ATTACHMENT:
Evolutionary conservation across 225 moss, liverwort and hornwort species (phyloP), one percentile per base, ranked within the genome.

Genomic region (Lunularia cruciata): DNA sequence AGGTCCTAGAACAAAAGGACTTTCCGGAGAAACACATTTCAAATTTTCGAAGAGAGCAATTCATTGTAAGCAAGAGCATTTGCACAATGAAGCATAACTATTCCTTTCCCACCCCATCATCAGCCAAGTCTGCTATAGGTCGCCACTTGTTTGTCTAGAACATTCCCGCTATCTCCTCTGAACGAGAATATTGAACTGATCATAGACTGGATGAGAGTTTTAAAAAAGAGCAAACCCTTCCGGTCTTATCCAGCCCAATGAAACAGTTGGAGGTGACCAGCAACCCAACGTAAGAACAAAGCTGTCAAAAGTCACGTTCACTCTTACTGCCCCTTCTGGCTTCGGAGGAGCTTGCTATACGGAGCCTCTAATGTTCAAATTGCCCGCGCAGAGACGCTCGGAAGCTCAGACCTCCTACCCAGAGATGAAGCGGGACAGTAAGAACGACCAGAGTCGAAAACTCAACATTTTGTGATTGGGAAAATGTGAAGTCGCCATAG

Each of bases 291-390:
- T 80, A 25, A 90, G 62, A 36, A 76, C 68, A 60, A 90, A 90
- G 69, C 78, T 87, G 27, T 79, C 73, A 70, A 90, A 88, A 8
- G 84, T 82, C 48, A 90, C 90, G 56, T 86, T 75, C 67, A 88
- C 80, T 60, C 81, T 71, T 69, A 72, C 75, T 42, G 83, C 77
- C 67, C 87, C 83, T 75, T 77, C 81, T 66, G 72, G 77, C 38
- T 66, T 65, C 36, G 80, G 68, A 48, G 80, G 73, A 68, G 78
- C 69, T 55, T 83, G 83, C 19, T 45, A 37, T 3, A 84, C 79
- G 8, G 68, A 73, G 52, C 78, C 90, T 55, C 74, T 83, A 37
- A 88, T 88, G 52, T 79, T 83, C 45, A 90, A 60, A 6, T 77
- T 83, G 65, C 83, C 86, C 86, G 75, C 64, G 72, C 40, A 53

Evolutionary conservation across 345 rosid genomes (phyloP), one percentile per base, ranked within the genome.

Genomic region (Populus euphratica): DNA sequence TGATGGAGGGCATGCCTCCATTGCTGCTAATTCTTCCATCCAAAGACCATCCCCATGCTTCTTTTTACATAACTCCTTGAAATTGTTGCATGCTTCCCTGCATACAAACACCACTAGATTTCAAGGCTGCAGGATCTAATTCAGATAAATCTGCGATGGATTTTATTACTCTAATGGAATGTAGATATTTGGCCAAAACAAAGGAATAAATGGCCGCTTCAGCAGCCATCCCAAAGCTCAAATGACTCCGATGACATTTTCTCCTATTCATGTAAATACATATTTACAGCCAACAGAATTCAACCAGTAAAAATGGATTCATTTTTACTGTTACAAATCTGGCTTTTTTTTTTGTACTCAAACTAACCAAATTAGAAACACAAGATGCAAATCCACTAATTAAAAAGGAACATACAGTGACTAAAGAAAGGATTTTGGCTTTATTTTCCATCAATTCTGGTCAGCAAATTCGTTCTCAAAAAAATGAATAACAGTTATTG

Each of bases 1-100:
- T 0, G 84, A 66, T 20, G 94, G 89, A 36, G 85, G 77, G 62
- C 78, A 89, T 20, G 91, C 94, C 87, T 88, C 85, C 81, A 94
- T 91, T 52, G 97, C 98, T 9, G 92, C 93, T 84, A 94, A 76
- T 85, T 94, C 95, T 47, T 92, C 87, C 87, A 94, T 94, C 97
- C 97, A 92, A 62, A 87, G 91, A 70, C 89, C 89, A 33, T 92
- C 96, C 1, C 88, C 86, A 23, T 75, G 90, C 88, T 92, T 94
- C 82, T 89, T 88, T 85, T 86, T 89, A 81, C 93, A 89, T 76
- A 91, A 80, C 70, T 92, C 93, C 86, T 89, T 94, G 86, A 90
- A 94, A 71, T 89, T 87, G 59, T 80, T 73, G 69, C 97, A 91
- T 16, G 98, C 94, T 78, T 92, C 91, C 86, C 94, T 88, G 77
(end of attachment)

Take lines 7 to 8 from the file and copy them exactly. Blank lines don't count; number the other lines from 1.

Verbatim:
- C 80, T 60, C 81, T 71, T 69, A 72, C 75, T 42, G 83, C 77
- C 67, C 87, C 83, T 75, T 77, C 81, T 66, G 72, G 77, C 38